As an introvert, I'll always need huge amounts of alone time to recharge. But on a larger scale I'd like to think that with a lighter step, with fewer walls to hide behind, when things get confusing and complicated again (because they will) I won't need to incubate for quite so long.
I have battled chronic stress for most of my adult life, and I know that my habits are a work in progress. I also know that I value my health as much as I value being a high-achiever, and I need to use something other than getting sick as a warning sign that I need to slow down.
More than 50 million Americans have reported being bullied at work at a point in time in their career. I myself am included in this number.
Do you need pain relievers every day because you're sore from sitting and typing, texting or slouching? I've dubbed this new pain syndrome "technomyalgia," because it causes pain and muscle soreness.
As we head into the Labor Day weekend, many Americans are looking forward to some well-deserved time off and relaxation. From a health standpoint, nothing could be better, especially if you're one of those people who make a habit of burning the candle at both ends.
We do the work we do so that we get to be in control, and yet we often find the pace of that work controlling us. So I challenge those of you who are employers, self-employed or social entrepreneurs: take a sabbatical.
True human capabilities will not find expression in competition. When you are trying to race with somebody, you are only thinking of going one step ahead of him. You are not thinking of what your ultimate potential is. True human capabilities will find expression only in absolute relaxation.
More and more professionals around the country are choosing career paths that allow for a realignment of priorities and a focus on what is truly important. This flies in the face of conventional wisdom, which for so long has placed career success at all costs.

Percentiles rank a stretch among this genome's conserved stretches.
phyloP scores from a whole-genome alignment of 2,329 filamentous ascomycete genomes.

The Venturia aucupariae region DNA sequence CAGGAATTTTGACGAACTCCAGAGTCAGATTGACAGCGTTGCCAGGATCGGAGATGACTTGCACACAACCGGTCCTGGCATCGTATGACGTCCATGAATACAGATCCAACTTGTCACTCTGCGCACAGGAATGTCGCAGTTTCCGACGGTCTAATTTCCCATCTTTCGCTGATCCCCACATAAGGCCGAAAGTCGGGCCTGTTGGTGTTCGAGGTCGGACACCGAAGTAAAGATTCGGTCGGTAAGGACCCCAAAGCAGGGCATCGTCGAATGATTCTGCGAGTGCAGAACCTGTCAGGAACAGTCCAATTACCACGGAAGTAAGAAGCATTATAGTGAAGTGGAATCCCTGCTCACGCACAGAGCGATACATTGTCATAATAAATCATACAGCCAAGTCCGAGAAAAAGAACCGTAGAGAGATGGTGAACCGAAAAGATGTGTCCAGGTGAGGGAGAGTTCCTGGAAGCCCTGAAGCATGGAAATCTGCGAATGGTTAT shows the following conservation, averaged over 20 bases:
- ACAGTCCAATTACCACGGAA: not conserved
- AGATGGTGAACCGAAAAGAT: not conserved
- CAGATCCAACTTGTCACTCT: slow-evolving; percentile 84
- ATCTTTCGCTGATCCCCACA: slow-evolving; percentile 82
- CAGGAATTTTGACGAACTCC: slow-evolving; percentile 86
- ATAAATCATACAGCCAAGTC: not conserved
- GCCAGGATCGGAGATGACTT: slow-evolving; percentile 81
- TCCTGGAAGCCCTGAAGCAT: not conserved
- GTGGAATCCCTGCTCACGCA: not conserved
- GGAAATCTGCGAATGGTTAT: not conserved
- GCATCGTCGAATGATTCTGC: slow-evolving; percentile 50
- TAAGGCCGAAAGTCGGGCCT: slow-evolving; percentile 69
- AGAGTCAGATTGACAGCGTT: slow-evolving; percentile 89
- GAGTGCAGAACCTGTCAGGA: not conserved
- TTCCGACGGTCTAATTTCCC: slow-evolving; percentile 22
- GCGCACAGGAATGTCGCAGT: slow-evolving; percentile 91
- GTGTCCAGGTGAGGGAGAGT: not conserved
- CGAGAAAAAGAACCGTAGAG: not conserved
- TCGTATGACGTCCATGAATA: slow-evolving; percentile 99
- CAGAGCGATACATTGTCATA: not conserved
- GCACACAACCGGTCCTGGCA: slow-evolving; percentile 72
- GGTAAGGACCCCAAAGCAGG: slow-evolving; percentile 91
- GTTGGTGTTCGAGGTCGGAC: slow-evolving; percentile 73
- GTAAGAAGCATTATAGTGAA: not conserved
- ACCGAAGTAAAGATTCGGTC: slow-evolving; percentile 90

According to new research, the most effective leaders have higher levels of testosterone and lower levels of the stress hormone cortisol -- and the results are gender-neutral.
Caregiving is never an easy undertaking, but if you thoughtfully and heartfully manage the stress that can come with it -- or in making decisions around it -- you can actually enjoy the honor that it is to help that special someone who needs you now more than ever.
I like that it takes time and effort, and a measure of discomfort to arrive at this beautiful, sequestered place. As I cross multiple state lines and head south to the farm, I undergo a process of shedding.
When your self-worth is wrapped in things that are outside of your control, you're setting yourself up for an emotional roller coaster. In other words, you're up when the job is up and down when the job is down.
All stress isn't bad stress -- just the right amount of pressure can be a powerful motivating force. But as employers, we have to look out for the warning signs of workplace stress among our staff, lead by example and inject a healthy dose of well-being and support into our company cultures.
When we receive the vastness within, emptiness is found to be full of heart essence. Joy is more joyful, beauty more beautiful, life more simple, precious.
If you spot the signs that you are doing too much early, they wont completely derail your career. Keep a temperature check on your reactions and how you are feeling and do something fast if stress raises its head.
I think I am more patient, focused, a better mother and more understanding when I do. My wish is that everyone takes the time needed for themselves to refuel.
Retreat is time for no self, no story. We are receiving our heart essence. Judgments and neediness dissolve in our inner expansiveness. Here is understanding. If we are to have a story may it be of great heart.
There are plenty of daily workplace interpersonal interactions that contribute to stress, the largest area of workers compensation claims, but an area that is not considered frequently in regards to stress is the interaction between recruitment and candidates.
The urge to obsess over your own feed, your own tweets, your own take and view of the world, as well as other people's reception of it, can send you down a self-involved spiral, and as you can imagine, that creates more stress than it does satisfaction.
Joy is in the little things. The simple joys make for a life strong in heartfulness where everyday stress doesn't pierce the sunshine of who we really are.